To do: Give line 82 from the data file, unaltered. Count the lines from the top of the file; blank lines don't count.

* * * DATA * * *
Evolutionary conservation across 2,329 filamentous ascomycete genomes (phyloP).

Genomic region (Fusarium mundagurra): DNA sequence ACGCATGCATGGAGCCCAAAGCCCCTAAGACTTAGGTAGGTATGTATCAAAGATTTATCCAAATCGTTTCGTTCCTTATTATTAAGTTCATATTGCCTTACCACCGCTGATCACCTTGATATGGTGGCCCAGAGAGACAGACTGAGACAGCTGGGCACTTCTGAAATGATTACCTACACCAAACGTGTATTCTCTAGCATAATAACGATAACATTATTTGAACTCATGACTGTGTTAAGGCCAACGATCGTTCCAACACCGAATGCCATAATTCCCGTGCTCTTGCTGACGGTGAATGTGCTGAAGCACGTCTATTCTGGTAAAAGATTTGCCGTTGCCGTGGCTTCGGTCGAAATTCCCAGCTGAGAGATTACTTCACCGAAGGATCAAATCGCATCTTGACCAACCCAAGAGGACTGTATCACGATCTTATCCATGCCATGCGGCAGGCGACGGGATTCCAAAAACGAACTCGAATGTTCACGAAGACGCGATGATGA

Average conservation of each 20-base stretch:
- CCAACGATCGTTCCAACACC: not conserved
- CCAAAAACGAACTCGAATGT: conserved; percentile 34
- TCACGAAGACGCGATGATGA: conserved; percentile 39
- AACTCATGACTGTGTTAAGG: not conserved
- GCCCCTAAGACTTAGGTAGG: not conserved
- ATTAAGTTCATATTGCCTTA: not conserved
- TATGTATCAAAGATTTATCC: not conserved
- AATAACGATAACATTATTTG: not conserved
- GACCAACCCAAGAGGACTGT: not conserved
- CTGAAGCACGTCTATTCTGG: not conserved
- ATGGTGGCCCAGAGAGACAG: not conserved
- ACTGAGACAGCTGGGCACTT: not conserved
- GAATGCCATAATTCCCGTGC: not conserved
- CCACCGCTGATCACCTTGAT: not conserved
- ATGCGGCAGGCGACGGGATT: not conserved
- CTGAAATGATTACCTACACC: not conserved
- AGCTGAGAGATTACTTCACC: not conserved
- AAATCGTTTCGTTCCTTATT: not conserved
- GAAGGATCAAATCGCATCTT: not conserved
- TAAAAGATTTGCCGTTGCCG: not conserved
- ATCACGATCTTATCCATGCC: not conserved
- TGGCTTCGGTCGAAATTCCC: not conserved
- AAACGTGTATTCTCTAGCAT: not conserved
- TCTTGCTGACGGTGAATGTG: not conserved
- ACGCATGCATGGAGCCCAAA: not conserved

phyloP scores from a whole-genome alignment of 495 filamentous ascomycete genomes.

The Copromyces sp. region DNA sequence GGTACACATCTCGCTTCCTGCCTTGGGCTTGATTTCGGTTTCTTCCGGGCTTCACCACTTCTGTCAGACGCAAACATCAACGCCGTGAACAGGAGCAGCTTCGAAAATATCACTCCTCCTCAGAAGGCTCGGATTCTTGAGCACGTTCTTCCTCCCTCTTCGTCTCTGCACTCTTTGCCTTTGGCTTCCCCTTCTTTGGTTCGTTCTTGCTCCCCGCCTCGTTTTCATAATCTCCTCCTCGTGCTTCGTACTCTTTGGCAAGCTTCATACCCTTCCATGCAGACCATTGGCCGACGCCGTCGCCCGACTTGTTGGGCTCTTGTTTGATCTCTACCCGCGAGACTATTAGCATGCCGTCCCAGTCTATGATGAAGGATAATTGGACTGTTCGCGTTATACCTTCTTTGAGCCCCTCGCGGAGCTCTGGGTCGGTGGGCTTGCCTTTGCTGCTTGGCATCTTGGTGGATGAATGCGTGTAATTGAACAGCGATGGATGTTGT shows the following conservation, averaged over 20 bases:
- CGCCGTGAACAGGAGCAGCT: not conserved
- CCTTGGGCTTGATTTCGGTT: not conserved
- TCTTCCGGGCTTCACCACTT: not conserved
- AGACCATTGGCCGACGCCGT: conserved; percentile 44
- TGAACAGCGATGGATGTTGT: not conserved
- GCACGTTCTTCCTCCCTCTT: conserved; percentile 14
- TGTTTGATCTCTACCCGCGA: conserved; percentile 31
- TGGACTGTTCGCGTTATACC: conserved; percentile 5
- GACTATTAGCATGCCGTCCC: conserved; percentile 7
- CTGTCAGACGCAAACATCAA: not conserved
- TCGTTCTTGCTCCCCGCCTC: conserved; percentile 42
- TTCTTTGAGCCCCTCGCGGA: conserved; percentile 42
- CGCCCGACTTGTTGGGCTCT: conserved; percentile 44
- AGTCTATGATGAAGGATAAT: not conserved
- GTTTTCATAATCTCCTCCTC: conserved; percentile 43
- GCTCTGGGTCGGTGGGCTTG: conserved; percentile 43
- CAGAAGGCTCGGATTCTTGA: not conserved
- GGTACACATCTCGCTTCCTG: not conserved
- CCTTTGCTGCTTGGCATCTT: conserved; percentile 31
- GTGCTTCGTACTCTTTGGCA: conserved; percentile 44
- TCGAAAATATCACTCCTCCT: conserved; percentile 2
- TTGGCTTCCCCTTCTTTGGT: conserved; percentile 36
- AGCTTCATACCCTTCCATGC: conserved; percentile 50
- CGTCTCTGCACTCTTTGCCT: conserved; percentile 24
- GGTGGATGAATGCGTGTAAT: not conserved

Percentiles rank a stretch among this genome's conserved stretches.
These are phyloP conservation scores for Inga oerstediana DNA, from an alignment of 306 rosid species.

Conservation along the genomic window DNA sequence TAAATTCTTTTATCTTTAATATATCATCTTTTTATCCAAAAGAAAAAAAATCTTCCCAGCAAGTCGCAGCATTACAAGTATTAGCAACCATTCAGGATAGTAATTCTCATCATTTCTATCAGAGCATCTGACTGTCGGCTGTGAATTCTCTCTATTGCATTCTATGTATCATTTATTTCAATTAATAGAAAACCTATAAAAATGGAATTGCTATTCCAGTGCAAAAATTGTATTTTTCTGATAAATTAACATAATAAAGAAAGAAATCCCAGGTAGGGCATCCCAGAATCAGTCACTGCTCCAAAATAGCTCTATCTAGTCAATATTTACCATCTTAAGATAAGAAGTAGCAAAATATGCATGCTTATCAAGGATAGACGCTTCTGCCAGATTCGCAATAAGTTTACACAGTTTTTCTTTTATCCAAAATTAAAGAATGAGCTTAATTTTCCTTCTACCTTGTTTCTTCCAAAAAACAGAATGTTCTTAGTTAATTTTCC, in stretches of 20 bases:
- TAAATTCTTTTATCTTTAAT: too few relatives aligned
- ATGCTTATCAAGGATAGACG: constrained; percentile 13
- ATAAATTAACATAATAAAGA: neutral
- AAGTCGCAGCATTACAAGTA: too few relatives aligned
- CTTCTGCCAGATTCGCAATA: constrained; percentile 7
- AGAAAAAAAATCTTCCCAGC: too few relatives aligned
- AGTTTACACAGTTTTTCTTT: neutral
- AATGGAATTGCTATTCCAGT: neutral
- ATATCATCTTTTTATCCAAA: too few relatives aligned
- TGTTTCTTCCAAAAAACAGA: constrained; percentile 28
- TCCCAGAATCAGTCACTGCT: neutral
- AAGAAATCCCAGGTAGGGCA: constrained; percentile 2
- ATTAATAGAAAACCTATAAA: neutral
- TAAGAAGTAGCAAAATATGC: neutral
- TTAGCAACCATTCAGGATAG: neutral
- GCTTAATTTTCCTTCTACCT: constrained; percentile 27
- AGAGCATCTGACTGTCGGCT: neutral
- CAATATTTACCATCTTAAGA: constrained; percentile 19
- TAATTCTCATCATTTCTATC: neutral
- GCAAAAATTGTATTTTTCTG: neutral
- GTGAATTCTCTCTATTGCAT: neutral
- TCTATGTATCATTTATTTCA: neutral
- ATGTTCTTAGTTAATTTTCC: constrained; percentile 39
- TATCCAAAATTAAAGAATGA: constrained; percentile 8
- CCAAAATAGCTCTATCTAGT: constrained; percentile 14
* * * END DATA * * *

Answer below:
- TATCCAAAATTAAAGAATGA: constrained; percentile 8